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Conversation with Professors Moses and Leah Stambler

“We Jews have a responsibility to proactively denounce radical political Islam that beheads Christians and drives people of other religions out of their ancestral Middle East homelands.”

By Cindy Mindell

WOODBRIDGE – Dr. Moses Stambler is a professor emeritus in the Department of Social Work at Southern Connecticut State University (SCSU) in New Haven. Dr. Leah Stambler is professor emerita in the Department of Education and Educational Psychology at Western Connecticut State University (WCSU) in Danbury.

As students and educators, each has engaged in decades of intensive study of Islam and Christianity, and has published extensively in their respective fields.

With escalating violence against Christian communities in the Middle East, the husband-and-wife academics have been following the fate of this persecuted religious minority and the efforts in the U.S. to bring awareness and action in response.

The two spoke with the Ledger about the fate of Christian communities today and why Jews should be concerned and involved. The interview is a compilation of their respective views.

Q: Why do we need to be concerned about Christian communities in the Middle East?

A: According to Michael Curtis, writing on [“Christians are Disappearing in the Middle East”], “Christians have long suffered discrimination, violence, persecution, and deportation in all Middle Eastern countries, and this continues today in all countries of the area except Israel.”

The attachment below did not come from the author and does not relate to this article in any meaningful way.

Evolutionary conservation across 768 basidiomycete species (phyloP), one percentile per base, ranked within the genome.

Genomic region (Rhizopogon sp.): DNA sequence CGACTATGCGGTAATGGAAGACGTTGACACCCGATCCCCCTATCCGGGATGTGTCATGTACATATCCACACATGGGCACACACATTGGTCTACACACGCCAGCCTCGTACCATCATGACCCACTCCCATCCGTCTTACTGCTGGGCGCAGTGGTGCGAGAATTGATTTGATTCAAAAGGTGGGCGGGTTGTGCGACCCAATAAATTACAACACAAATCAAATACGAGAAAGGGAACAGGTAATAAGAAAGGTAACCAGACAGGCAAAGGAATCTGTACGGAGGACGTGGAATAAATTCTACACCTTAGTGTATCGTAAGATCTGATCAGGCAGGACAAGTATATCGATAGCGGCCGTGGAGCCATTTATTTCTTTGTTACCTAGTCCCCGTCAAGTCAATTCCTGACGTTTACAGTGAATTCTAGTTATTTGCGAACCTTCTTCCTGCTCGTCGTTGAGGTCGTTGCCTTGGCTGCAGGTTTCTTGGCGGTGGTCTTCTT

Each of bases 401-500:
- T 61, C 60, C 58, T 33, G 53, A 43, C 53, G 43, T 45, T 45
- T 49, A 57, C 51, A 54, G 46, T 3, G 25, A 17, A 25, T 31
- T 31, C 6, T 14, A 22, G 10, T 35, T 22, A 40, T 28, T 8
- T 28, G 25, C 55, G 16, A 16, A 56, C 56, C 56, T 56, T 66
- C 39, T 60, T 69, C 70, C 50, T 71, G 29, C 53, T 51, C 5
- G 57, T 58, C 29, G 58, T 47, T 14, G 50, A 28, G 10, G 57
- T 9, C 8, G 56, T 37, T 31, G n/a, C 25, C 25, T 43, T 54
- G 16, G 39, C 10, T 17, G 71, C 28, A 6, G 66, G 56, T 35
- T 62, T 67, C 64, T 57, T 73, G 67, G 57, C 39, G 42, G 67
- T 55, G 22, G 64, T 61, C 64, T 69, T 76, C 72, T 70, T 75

This past September, Fr. Gabriel Naddaf, a Greek Orthodox priest from Nazareth, Israel, addressed the United Nations Human Rights Council in Geneva. He indicated that the Christian population of the Middle East has declined from 20 percent at the start of the 20th century to approximately four percent today, citing that some 100,000 Christians are murdered every year. He said that Israel is the “only safe place where Christians are not persecuted” in the region.

The Christians are in jeopardy in terms of their lives because of being made to feel the “other” within that portion of the Muslim community that rejects the presence of “infidels.” Between April 12 and May 10, at least 2,500 Christians have been murdered by radical Islamists throughout the world, according to the watchdog website,

A plethora of prominent world leaders have analyzed the persecution of Christians in the Middle East as having genocidal characteristics. Their comments are unanimous in decrying the potential extinction of Christianity in the Middle East.

Q: What can be done to help the Christian communities in the Middle East?

A: Cal Thomas compares Christian and Jewish responses to persecution in an online article on Nov. 5, 2014: “American Christians have been slow to the point of near silence when it comes to speaking out about the atrocities committed against their fellow believers by the Islamic State in Iraq (ISIS). The Jewish people are much better models in solidarity when Jews are persecuted.”